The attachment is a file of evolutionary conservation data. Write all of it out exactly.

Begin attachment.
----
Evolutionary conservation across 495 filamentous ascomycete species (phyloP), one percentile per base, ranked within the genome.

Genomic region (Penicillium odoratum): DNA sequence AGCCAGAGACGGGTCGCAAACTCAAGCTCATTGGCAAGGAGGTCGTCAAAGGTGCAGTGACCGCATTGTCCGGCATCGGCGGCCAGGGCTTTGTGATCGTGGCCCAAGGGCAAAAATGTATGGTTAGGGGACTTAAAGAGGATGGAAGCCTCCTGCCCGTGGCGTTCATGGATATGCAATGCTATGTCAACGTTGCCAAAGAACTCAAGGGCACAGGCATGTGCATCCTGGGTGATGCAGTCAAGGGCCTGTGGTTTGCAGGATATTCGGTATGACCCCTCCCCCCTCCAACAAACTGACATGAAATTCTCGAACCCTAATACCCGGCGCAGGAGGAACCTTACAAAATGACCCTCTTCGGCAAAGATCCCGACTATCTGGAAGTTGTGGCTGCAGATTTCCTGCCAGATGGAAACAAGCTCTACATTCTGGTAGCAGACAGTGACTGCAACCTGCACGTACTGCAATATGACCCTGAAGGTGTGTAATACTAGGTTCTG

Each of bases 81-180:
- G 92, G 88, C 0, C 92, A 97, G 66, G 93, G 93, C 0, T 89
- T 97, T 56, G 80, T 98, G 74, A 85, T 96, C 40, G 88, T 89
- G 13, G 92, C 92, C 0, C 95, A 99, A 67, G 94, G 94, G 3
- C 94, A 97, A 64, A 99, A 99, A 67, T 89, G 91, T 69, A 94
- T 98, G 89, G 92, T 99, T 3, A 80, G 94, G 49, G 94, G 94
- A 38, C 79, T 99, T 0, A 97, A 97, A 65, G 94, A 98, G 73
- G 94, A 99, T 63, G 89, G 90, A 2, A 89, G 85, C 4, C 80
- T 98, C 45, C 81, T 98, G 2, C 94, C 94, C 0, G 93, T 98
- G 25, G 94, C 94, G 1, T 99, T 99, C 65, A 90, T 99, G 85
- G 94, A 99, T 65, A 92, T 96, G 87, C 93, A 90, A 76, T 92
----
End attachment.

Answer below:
Evolutionary conservation across 495 filamentous ascomycete species (phyloP), one percentile per base, ranked within the genome.

Genomic region (Penicillium odoratum): DNA sequence AGCCAGAGACGGGTCGCAAACTCAAGCTCATTGGCAAGGAGGTCGTCAAAGGTGCAGTGACCGCATTGTCCGGCATCGGCGGCCAGGGCTTTGTGATCGTGGCCCAAGGGCAAAAATGTATGGTTAGGGGACTTAAAGAGGATGGAAGCCTCCTGCCCGTGGCGTTCATGGATATGCAATGCTATGTCAACGTTGCCAAAGAACTCAAGGGCACAGGCATGTGCATCCTGGGTGATGCAGTCAAGGGCCTGTGGTTTGCAGGATATTCGGTATGACCCCTCCCCCCTCCAACAAACTGACATGAAATTCTCGAACCCTAATACCCGGCGCAGGAGGAACCTTACAAAATGACCCTCTTCGGCAAAGATCCCGACTATCTGGAAGTTGTGGCTGCAGATTTCCTGCCAGATGGAAACAAGCTCTACATTCTGGTAGCAGACAGTGACTGCAACCTGCACGTACTGCAATATGACCCTGAAGGTGTGTAATACTAGGTTCTG

Each of bases 81-180:
- G 92, G 88, C 0, C 92, A 97, G 66, G 93, G 93, C 0, T 89
- T 97, T 56, G 80, T 98, G 74, A 85, T 96, C 40, G 88, T 89
- G 13, G 92, C 92, C 0, C 95, A 99, A 67, G 94, G 94, G 3
- C 94, A 97, A 64, A 99, A 99, A 67, T 89, G 91, T 69, A 94
- T 98, G 89, G 92, T 99, T 3, A 80, G 94, G 49, G 94, G 94
- A 38, C 79, T 99, T 0, A 97, A 97, A 65, G 94, A 98, G 73
- G 94, A 99, T 63, G 89, G 90, A 2, A 89, G 85, C 4, C 80
- T 98, C 45, C 81, T 98, G 2, C 94, C 94, C 0, G 93, T 98
- G 25, G 94, C 94, G 1, T 99, T 99, C 65, A 90, T 99, G 85
- G 94, A 99, T 65, A 92, T 96, G 87, C 93, A 90, A 76, T 92